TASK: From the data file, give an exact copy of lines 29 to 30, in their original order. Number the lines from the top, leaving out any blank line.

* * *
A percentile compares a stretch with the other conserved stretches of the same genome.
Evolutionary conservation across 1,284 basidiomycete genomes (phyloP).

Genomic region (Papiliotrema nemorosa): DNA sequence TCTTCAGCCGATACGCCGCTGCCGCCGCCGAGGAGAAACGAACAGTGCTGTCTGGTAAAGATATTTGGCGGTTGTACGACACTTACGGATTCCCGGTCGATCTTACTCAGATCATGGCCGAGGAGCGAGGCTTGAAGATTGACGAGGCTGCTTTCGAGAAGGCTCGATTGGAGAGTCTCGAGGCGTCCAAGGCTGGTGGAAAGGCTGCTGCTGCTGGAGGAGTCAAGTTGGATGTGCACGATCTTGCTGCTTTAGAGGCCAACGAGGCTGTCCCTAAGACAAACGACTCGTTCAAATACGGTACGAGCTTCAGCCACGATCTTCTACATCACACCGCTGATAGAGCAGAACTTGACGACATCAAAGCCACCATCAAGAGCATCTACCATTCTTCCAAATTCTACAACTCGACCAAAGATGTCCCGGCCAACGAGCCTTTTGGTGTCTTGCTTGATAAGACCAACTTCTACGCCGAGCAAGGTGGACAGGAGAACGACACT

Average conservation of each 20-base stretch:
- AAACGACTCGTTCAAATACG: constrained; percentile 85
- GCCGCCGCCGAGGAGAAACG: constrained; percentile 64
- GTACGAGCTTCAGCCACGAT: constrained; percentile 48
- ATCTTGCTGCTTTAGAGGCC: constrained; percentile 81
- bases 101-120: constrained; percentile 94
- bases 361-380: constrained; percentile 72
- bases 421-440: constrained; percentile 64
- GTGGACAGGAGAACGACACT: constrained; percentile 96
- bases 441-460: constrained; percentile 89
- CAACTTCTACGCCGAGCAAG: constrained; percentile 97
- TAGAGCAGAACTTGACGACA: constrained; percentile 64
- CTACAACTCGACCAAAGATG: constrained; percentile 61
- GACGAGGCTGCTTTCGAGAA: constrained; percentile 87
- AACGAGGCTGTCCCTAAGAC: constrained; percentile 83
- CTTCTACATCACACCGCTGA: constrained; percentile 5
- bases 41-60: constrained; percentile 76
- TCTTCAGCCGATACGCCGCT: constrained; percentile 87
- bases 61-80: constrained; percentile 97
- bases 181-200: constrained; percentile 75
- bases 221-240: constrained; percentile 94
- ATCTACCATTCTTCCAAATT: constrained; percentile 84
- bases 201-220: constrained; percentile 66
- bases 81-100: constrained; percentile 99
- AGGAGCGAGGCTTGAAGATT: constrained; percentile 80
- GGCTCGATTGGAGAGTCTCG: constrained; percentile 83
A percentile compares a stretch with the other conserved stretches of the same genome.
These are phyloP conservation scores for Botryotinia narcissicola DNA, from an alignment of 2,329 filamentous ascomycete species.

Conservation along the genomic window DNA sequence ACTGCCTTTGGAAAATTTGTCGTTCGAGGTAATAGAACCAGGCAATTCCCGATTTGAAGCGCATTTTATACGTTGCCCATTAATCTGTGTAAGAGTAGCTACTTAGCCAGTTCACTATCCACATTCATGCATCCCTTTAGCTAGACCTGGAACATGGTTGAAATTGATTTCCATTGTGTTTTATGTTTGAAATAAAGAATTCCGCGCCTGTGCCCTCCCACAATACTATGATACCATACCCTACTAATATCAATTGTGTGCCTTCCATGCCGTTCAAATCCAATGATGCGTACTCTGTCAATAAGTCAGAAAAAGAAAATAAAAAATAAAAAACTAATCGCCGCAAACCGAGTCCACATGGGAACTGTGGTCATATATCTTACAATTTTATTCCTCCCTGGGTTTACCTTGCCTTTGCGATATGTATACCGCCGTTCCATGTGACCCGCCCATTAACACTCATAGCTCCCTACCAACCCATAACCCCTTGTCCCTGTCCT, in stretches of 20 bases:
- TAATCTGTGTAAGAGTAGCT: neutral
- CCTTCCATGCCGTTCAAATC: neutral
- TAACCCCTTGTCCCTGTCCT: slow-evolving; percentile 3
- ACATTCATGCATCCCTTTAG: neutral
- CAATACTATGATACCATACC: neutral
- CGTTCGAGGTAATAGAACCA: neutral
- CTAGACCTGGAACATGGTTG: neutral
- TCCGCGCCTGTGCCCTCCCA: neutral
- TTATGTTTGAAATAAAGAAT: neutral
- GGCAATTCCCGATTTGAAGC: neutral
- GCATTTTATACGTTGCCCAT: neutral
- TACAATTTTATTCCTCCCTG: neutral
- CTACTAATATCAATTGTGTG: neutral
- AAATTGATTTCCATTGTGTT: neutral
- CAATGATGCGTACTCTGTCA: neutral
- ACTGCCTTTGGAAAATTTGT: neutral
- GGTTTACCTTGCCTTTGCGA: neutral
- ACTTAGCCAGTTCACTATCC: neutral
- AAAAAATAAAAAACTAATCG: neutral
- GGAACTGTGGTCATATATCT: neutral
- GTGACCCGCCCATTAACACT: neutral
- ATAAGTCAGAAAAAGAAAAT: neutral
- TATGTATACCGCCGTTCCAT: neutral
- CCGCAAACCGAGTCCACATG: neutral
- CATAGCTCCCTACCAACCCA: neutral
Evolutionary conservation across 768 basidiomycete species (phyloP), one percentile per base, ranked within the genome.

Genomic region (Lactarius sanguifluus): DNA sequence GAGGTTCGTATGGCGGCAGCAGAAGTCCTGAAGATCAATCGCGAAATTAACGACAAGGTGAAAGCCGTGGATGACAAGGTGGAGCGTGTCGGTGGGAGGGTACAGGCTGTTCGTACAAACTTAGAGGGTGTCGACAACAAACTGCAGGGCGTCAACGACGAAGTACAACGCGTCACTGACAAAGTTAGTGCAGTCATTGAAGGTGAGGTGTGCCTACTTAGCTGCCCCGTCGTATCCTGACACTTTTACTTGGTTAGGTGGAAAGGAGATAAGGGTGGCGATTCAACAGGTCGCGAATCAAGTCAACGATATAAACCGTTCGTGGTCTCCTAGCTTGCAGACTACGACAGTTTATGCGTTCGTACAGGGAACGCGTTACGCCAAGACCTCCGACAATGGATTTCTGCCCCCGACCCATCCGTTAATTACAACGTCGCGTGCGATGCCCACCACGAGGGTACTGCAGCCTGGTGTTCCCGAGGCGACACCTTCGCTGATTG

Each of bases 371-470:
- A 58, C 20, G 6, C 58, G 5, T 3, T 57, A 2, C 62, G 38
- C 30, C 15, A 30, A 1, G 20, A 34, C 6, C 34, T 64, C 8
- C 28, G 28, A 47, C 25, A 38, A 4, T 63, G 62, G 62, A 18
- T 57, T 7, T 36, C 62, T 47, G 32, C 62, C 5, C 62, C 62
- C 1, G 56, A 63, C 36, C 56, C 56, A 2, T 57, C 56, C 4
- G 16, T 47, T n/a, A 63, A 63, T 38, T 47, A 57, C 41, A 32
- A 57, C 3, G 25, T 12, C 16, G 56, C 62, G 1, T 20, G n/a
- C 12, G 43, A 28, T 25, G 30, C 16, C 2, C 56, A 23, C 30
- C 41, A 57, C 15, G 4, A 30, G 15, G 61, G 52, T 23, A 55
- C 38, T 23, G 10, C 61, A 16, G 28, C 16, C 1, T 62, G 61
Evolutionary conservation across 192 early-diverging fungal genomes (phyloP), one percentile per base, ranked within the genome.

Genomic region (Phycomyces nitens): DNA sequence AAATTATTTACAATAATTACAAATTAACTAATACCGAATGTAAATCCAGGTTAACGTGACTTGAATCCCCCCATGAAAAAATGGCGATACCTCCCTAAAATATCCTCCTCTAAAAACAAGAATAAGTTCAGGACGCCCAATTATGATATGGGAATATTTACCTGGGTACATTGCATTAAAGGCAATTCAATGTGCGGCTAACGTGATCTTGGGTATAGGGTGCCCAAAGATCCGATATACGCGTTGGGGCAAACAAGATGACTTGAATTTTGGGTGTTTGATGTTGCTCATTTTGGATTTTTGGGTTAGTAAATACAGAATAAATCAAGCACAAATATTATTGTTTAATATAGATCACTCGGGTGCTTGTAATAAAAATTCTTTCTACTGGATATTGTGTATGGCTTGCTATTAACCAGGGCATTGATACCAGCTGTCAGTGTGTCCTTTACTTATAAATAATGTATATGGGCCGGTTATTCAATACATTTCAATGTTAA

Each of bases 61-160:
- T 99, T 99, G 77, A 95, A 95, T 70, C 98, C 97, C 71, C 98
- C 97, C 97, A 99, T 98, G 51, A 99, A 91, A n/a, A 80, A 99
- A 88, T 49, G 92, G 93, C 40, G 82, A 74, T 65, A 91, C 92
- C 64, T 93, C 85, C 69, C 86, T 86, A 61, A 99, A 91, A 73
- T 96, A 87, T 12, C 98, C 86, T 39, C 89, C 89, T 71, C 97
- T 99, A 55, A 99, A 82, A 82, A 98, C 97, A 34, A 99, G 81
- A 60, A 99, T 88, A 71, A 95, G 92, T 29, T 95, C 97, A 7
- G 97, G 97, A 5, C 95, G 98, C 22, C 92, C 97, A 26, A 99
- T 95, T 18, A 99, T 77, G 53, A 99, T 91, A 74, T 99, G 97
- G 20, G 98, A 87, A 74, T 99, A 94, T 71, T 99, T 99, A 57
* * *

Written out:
- GGCTCGATTGGAGAGTCTCG: constrained; percentile 83
A percentile compares a stretch with the other conserved stretches of the same genome.